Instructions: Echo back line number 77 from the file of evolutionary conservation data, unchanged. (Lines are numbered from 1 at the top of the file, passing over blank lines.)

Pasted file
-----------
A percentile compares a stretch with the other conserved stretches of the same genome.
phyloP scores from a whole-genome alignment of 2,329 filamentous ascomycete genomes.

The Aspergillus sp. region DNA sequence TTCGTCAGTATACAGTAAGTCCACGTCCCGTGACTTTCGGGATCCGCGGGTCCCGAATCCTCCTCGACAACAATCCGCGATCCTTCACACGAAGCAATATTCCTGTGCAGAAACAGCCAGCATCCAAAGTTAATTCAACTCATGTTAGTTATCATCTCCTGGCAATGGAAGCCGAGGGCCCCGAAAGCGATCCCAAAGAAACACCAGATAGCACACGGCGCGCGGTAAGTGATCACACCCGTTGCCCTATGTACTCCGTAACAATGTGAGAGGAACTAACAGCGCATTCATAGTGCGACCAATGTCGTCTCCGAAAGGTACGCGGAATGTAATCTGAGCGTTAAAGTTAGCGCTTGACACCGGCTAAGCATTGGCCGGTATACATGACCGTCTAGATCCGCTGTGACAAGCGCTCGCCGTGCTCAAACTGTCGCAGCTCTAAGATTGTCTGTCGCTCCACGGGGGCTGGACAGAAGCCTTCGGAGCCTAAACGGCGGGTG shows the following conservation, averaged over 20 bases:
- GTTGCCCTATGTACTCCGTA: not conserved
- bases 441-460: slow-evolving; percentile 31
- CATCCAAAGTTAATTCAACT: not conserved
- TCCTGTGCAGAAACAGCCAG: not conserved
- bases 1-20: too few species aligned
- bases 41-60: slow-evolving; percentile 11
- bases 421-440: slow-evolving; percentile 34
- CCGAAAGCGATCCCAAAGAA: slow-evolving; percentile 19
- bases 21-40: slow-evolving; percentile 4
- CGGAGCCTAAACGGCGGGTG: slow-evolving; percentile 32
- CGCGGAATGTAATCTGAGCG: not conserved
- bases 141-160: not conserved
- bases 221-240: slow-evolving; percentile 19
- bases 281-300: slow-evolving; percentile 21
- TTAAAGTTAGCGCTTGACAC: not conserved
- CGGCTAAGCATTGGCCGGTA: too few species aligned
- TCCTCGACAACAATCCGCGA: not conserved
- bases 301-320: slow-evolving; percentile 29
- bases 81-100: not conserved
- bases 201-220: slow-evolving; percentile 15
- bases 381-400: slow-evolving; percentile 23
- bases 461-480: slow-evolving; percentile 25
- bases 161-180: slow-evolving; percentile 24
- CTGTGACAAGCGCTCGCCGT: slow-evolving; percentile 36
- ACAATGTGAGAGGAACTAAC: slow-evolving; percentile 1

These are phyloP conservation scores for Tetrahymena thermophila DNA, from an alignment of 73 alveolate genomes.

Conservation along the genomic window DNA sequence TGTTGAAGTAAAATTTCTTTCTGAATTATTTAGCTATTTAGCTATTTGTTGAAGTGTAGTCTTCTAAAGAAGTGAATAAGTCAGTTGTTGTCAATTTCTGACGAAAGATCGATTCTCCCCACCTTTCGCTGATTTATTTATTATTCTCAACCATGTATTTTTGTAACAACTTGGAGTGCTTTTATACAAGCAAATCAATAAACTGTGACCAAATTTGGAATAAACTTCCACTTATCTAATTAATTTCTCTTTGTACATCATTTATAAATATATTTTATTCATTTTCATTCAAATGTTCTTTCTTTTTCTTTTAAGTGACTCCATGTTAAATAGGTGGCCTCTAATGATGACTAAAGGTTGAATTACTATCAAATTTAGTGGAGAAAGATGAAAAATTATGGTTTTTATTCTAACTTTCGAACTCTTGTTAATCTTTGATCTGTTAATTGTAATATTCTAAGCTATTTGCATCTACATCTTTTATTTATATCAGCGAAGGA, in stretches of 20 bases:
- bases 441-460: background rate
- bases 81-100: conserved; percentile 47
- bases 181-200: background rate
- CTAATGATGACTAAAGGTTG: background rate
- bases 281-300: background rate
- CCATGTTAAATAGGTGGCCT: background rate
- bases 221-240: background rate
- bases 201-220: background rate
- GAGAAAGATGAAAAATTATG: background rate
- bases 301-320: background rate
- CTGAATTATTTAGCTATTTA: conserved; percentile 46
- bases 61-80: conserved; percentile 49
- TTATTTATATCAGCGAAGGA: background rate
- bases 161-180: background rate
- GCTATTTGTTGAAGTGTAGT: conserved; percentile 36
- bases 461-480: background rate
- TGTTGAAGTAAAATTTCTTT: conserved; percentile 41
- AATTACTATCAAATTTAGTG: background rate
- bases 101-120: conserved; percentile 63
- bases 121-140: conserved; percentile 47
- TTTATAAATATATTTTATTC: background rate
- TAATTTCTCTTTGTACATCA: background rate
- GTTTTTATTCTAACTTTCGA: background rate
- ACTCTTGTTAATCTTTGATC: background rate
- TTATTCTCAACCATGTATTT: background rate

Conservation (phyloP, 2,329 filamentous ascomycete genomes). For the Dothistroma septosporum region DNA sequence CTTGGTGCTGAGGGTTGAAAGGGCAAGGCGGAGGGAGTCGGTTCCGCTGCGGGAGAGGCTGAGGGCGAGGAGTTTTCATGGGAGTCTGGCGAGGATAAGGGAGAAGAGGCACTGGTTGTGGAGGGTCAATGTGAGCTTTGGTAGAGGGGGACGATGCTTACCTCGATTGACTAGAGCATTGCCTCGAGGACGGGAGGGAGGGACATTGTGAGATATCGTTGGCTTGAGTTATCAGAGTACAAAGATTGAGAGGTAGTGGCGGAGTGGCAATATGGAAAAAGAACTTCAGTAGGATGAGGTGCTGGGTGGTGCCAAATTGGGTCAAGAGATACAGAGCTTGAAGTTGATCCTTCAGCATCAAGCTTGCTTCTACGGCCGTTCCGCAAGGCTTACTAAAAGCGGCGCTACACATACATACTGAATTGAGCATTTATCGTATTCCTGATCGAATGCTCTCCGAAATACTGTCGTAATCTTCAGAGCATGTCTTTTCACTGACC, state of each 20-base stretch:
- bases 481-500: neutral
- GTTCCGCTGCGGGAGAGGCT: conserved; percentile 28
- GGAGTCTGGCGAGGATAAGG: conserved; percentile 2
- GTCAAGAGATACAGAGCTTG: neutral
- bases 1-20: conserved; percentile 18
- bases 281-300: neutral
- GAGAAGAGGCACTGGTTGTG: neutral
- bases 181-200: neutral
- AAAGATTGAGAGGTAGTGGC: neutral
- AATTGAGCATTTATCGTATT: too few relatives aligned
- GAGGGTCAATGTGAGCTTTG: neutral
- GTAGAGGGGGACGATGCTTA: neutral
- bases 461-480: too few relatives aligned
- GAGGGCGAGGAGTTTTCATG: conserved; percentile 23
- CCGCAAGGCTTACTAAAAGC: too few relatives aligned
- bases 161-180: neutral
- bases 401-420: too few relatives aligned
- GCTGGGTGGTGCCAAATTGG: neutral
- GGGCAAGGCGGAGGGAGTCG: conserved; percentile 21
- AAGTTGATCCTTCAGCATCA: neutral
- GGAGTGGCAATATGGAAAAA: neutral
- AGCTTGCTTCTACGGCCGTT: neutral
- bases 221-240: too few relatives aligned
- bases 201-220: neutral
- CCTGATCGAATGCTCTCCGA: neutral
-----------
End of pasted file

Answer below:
- GGAGTGGCAATATGGAAAAA: neutral